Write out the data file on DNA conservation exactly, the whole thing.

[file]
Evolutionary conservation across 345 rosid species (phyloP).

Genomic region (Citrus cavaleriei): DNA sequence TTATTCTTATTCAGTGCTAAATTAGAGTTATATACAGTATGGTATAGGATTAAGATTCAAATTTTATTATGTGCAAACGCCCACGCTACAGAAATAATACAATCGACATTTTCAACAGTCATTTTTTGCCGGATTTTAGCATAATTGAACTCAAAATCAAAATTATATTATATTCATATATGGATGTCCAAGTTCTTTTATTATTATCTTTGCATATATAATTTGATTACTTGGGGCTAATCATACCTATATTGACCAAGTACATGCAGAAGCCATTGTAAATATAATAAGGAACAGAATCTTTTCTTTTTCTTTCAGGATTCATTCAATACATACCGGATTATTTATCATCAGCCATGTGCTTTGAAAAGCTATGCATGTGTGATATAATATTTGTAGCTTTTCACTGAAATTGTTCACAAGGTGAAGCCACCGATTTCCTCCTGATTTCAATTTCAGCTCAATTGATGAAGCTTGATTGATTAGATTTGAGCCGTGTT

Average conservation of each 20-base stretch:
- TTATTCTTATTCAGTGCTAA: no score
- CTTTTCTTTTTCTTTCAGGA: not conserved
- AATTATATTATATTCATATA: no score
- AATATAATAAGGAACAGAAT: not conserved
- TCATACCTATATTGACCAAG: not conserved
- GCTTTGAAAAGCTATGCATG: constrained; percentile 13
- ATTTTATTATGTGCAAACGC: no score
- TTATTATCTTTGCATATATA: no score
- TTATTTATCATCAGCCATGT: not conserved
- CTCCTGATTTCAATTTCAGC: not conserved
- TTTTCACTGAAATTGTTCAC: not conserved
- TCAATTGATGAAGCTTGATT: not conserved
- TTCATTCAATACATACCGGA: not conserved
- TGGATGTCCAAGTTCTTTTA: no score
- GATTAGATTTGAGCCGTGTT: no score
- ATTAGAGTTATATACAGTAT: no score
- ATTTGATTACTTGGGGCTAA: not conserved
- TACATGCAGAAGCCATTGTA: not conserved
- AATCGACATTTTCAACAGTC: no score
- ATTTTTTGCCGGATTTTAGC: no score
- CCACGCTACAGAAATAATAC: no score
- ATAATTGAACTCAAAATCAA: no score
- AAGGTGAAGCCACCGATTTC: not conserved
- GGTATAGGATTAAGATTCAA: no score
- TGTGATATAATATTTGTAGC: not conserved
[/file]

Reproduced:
Evolutionary conservation across 345 rosid species (phyloP).

Genomic region (Citrus cavaleriei): DNA sequence TTATTCTTATTCAGTGCTAAATTAGAGTTATATACAGTATGGTATAGGATTAAGATTCAAATTTTATTATGTGCAAACGCCCACGCTACAGAAATAATACAATCGACATTTTCAACAGTCATTTTTTGCCGGATTTTAGCATAATTGAACTCAAAATCAAAATTATATTATATTCATATATGGATGTCCAAGTTCTTTTATTATTATCTTTGCATATATAATTTGATTACTTGGGGCTAATCATACCTATATTGACCAAGTACATGCAGAAGCCATTGTAAATATAATAAGGAACAGAATCTTTTCTTTTTCTTTCAGGATTCATTCAATACATACCGGATTATTTATCATCAGCCATGTGCTTTGAAAAGCTATGCATGTGTGATATAATATTTGTAGCTTTTCACTGAAATTGTTCACAAGGTGAAGCCACCGATTTCCTCCTGATTTCAATTTCAGCTCAATTGATGAAGCTTGATTGATTAGATTTGAGCCGTGTT

Average conservation of each 20-base stretch:
- TTATTCTTATTCAGTGCTAA: no score
- CTTTTCTTTTTCTTTCAGGA: not conserved
- AATTATATTATATTCATATA: no score
- AATATAATAAGGAACAGAAT: not conserved
- TCATACCTATATTGACCAAG: not conserved
- GCTTTGAAAAGCTATGCATG: constrained; percentile 13
- ATTTTATTATGTGCAAACGC: no score
- TTATTATCTTTGCATATATA: no score
- TTATTTATCATCAGCCATGT: not conserved
- CTCCTGATTTCAATTTCAGC: not conserved
- TTTTCACTGAAATTGTTCAC: not conserved
- TCAATTGATGAAGCTTGATT: not conserved
- TTCATTCAATACATACCGGA: not conserved
- TGGATGTCCAAGTTCTTTTA: no score
- GATTAGATTTGAGCCGTGTT: no score
- ATTAGAGTTATATACAGTAT: no score
- ATTTGATTACTTGGGGCTAA: not conserved
- TACATGCAGAAGCCATTGTA: not conserved
- AATCGACATTTTCAACAGTC: no score
- ATTTTTTGCCGGATTTTAGC: no score
- CCACGCTACAGAAATAATAC: no score
- ATAATTGAACTCAAAATCAA: no score
- AAGGTGAAGCCACCGATTTC: not conserved
- GGTATAGGATTAAGATTCAA: no score
- TGTGATATAATATTTGTAGC: not conserved